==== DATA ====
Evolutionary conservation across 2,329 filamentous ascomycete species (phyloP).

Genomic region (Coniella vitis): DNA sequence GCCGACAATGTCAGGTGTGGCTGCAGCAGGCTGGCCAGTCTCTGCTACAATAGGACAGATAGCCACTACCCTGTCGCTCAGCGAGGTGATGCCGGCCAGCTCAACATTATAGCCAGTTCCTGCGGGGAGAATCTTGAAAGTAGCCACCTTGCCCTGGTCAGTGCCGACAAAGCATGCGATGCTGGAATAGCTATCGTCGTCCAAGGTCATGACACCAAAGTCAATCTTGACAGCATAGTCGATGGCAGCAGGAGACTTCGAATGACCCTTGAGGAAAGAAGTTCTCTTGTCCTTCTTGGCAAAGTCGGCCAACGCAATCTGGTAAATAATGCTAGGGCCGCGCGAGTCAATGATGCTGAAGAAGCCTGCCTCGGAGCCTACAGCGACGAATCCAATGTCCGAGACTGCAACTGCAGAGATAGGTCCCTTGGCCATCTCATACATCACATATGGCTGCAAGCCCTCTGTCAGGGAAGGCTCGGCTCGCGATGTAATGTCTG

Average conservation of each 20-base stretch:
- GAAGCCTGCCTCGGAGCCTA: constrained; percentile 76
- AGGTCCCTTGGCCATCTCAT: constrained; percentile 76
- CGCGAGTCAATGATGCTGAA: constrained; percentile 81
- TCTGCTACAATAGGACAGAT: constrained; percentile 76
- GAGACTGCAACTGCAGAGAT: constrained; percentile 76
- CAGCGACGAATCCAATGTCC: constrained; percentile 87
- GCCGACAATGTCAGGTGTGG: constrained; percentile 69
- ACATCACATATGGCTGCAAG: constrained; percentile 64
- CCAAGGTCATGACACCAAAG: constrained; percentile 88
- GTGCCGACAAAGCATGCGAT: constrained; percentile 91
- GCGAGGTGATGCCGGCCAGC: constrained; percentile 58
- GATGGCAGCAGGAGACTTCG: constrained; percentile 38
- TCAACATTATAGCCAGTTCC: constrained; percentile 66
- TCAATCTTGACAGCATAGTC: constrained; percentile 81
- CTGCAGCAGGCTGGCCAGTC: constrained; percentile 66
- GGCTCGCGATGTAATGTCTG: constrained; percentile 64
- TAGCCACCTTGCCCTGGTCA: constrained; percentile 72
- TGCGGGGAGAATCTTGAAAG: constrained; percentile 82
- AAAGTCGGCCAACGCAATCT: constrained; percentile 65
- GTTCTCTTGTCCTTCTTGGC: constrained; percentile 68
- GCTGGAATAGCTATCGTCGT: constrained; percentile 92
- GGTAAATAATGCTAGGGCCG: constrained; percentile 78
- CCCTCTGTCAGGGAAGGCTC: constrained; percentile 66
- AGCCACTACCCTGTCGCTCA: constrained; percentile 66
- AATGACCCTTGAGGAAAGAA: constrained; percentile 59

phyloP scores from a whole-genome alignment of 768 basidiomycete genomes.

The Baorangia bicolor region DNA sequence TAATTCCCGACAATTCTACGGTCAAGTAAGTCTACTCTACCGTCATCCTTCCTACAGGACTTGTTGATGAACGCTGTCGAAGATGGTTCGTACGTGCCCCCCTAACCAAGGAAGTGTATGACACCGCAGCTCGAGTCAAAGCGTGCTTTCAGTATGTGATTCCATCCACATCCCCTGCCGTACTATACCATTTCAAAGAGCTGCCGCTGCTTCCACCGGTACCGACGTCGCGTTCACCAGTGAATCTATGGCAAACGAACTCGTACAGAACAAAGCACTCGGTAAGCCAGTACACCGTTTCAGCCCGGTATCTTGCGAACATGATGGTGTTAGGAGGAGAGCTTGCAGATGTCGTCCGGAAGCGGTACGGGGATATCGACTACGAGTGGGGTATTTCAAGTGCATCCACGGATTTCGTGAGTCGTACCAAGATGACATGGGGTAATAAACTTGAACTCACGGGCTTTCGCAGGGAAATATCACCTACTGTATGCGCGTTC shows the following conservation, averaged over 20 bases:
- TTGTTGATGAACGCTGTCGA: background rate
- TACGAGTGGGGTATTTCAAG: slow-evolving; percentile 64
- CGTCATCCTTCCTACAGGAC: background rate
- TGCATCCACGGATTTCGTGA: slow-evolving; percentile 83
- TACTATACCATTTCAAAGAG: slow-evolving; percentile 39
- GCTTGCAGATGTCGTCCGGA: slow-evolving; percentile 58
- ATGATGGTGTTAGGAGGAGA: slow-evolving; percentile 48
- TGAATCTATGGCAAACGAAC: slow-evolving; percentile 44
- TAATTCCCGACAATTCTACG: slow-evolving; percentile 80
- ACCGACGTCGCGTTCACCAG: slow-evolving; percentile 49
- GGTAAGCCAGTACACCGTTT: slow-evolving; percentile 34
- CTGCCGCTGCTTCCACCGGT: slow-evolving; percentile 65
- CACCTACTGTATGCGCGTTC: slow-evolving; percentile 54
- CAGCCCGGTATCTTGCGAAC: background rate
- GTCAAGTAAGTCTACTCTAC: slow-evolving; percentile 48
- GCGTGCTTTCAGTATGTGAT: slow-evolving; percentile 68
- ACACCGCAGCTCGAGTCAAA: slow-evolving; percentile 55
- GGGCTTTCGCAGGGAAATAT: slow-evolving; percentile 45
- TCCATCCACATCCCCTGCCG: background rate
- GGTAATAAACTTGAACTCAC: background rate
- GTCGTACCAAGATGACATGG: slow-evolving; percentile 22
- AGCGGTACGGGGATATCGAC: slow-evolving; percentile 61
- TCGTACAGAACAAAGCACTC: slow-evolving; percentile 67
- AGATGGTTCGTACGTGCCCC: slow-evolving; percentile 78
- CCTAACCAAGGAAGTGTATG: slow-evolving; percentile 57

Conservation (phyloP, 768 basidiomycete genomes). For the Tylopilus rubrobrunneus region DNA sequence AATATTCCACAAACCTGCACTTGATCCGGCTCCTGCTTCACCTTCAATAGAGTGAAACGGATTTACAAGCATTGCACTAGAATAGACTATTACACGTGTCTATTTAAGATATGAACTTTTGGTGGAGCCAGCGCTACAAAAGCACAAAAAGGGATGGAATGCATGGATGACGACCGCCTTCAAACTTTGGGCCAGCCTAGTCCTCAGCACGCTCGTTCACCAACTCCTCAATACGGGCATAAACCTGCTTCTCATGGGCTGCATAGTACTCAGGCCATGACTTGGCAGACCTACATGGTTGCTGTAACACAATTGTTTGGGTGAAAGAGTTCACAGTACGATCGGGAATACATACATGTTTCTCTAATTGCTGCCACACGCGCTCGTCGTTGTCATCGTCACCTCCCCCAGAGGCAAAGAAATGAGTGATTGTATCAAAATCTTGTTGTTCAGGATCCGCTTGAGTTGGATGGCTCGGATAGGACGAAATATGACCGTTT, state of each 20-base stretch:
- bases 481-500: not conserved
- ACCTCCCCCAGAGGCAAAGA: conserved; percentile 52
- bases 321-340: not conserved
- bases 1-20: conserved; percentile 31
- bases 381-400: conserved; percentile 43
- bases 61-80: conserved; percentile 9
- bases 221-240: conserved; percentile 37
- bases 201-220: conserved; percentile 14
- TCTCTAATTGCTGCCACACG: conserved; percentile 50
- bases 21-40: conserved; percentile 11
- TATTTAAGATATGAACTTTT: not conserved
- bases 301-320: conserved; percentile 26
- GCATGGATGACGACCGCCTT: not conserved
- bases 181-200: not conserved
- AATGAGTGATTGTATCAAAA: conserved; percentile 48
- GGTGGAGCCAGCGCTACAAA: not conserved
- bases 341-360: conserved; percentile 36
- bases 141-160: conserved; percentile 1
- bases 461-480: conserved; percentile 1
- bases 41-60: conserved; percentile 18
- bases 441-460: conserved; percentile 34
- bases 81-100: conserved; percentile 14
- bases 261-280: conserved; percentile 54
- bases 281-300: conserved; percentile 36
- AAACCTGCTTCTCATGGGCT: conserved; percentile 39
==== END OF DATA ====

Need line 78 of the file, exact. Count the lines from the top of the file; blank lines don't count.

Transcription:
- bases 81-100: conserved; percentile 14